I called his nurse and we arranged for my followup appointment to be on his surgery day, so I could get photos of him in his scrubs. He enjoyed posing for my camera in the exam room for a few minutes and even made me laugh. I had to work out how to match the photos of him with my photos of the Plummer building to make it look believable. I put the history of Mayo behind him with the beautiful carved doors of the historic building, and that was a challenge to draw and paint them in accurate detail.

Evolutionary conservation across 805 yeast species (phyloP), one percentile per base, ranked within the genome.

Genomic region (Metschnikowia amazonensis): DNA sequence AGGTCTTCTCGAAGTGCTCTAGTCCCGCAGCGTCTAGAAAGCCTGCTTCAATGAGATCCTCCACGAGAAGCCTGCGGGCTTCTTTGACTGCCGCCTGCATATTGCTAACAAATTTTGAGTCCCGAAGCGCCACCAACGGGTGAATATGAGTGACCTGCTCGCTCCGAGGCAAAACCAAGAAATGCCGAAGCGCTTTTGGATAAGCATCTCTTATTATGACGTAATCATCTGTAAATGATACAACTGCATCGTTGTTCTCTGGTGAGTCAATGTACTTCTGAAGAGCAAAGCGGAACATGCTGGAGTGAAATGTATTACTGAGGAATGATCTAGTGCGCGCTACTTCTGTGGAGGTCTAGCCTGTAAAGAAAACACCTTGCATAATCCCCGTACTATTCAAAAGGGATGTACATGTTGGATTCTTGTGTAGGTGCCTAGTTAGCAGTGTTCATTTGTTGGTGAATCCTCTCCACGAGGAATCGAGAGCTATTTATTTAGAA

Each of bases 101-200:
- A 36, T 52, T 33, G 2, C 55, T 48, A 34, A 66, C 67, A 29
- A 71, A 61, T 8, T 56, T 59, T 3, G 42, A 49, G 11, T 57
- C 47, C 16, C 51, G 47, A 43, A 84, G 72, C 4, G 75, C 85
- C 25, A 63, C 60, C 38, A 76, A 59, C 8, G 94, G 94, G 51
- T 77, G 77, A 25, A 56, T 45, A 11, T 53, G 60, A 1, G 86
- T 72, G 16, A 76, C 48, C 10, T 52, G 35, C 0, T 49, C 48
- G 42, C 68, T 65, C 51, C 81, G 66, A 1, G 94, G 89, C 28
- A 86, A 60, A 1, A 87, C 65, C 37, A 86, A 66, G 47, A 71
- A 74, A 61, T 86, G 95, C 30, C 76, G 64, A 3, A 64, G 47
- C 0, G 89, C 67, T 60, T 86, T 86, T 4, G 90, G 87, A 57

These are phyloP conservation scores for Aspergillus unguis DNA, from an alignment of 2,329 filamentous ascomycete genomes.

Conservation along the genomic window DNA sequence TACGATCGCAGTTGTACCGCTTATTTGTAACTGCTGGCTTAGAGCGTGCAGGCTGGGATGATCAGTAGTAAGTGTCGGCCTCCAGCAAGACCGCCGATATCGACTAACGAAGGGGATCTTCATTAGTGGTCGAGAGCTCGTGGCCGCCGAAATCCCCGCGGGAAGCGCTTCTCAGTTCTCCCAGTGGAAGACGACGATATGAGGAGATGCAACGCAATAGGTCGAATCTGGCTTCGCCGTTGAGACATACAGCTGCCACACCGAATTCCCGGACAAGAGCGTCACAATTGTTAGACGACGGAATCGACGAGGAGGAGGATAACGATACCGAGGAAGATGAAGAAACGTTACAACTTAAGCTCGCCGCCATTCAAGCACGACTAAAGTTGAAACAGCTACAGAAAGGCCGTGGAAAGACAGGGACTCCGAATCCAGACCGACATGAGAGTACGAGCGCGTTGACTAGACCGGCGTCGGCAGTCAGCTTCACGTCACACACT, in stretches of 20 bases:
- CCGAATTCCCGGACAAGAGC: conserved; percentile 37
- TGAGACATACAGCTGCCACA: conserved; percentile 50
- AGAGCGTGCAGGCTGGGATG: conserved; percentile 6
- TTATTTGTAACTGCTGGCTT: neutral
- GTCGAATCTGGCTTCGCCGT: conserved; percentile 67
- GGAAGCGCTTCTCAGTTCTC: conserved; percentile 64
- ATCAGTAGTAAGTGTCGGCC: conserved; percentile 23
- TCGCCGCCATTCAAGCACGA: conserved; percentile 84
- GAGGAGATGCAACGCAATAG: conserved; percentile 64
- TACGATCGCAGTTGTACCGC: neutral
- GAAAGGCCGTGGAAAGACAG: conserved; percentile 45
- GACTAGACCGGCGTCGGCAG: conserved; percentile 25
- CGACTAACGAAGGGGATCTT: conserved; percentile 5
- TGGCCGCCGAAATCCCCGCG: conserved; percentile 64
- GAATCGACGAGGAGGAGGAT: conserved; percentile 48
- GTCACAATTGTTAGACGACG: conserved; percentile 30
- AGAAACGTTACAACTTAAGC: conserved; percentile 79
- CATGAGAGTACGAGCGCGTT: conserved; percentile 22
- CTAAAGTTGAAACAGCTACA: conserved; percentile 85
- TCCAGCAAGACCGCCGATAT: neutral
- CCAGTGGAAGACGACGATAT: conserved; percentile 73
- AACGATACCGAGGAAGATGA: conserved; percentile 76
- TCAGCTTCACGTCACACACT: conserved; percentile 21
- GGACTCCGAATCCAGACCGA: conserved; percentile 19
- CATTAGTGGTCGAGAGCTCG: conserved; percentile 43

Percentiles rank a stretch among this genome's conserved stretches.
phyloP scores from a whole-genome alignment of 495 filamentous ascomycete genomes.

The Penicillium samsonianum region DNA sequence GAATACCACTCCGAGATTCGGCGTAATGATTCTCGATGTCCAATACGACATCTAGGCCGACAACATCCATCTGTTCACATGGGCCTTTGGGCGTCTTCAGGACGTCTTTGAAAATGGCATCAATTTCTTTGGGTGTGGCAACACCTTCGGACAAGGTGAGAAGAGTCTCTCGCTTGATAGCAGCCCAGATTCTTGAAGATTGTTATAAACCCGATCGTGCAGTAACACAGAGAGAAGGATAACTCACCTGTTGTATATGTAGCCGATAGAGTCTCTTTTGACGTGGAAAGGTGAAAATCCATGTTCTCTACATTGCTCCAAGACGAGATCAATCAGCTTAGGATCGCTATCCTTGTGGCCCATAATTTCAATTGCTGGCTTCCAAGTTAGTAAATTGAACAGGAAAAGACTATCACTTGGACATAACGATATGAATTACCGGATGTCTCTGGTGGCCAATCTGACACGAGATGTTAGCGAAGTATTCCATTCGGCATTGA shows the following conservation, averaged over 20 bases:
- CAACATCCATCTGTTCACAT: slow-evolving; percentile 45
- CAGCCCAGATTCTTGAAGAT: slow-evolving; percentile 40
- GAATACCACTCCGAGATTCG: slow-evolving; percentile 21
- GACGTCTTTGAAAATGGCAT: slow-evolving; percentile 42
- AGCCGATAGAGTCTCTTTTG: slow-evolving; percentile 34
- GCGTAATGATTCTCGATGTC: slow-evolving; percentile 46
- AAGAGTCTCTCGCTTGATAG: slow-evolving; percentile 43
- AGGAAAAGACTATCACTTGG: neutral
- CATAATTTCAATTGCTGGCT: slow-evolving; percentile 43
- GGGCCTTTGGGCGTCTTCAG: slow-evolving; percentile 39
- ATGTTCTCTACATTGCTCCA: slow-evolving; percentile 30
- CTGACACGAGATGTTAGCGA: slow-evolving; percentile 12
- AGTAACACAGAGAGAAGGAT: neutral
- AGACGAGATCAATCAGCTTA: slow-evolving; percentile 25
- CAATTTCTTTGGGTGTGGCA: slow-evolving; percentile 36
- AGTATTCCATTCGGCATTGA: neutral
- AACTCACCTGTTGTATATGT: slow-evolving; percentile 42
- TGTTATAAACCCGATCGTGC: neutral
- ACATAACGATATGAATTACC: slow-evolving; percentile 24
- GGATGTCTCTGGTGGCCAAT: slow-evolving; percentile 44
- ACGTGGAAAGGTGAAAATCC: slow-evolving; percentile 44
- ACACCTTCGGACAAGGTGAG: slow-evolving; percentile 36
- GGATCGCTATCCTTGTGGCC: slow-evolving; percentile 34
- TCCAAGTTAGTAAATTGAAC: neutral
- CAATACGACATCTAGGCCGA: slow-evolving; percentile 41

It took about a month to create this watercolor painting, and I would have to take breaks and lay down to rest when my muscles fatigued. At my one year followup, I hid the finished painting behind the curtain in the exam room until we finished the exam part of the appointment, and then Dr. Fogelson saw this for the first time. It was a complete surprise to him and he loved it. I really painted this for both of us… to say thank you when words were not enough, and to challenge myself to see if I could do it since it had been so long since I had been able to paint. I'm honored to know that he will enjoy this for years to come. I makes me feel good to be able to do this for someone who gave me back the ability to do the job, and knowing how much it meant to him is priceless.